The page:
WILL OREMUS: [LAUGHS] Isn’t everything?
I mean, it, it is fascinating. I saw someone describe it as, as though the Trump campaign was a denial of service attack on the entire media [LAUGHS] and that denial of service attack being that thing where you enlist, you know, so many computer bots to request information from the same server at once that the whole system crashes. I mean, Trump kind of does that to the media. If you have enough outrageous stuff going on at once, there is no way that the media can possibly keep up with all of it and all of it ends up getting covered less than it would otherwise, [LAUGHS]
BROOKE GLADSTONE: Slate also released the 35-page dossier.
WILL OREMUS: And it happened while I was writing about BuzzFeed’s [LAUGHING] decision to release the 35-page dossier. So I emailed our Editor-in-Chief Julia Turner, requesting comment, why did you publish this dossier? What she said is, they’re newsworthy documents and that BuzzFeed’s decision to publish was news too. That’s how the bar gets progressively lowered. The fact that people are talking about it becomes news in itself and then the fact that it’s news, you know, justifies other people talking about it, and so on.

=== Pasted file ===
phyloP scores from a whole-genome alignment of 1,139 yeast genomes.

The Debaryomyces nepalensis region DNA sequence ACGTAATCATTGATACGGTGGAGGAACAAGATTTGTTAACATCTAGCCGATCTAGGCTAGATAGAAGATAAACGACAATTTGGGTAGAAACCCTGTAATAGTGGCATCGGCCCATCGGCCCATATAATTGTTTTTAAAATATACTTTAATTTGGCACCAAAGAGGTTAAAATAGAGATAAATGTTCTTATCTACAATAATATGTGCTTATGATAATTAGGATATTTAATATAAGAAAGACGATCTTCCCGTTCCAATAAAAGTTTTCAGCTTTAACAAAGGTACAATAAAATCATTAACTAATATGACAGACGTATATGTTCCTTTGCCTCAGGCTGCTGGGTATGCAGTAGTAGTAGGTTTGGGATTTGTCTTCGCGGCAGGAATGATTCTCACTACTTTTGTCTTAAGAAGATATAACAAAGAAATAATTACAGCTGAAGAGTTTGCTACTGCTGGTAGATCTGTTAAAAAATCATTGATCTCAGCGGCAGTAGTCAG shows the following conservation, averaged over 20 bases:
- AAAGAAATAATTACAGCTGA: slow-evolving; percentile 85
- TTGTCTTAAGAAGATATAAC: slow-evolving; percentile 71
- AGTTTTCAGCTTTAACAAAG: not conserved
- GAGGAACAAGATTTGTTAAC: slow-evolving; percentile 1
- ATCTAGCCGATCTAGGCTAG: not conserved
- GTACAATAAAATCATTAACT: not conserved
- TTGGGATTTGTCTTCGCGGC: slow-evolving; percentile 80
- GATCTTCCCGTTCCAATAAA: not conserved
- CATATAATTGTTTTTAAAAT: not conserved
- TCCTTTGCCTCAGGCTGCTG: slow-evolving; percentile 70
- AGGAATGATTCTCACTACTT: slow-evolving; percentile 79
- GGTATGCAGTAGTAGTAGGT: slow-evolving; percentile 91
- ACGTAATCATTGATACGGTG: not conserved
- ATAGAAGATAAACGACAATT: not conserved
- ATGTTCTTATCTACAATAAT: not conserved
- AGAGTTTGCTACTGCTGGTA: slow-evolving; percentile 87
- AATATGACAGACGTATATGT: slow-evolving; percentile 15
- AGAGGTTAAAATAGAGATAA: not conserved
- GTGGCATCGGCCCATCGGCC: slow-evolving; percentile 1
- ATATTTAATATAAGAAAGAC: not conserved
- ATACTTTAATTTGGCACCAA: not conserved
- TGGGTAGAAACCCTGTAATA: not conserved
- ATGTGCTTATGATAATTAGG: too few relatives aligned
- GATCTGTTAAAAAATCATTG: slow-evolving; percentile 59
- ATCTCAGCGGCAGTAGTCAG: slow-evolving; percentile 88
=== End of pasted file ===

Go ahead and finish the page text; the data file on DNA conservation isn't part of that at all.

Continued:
BROOKE GLADSTONE: So you disagree with Julia there?
WILL OREMUS: By journalism ethics, BuzzFeed made the wrong decision. I might argue that Slate made the wrong decision too, but there are some cases in which putting information out there can have positive consequences for the world that transcends narrow questions of journalism ethics. I think journalists have a bias toward publication because people in power have a bias against embarrassing stuff being published. And that is part of the role of journalists in the society, is to serve as a counterweight to the forces of secrecy and behind-the-scenes manipulation and, and cover-ups.
So, you know, it’s a really tough question and this is incredibly weaselly but I am not gonna say that I know for sure that it was the right or the wrong call.
BROOKE GLADSTONE: I think we can all agree, however, that they were really fun to read?
WILL OREMUS: [LAUGHS] Ben Smith will never tell you that that could have played any possible role in publishing this.
BROOKE GLADSTONE: Will, thank you very much.
WILL OREMUS: Thanks, Brooke.
BROOKE GLADSTONE: Will Oremus is a senior writer for Slate.
[MUSIC UP & UNDER]
BOB GARFIELD: Coming up, a taxonomy of Trump’s tweets.
BROOKE GLADSTONE: This is On the Media.
BOB GARFIELD: This is On the Media, I’m Bob Garfield.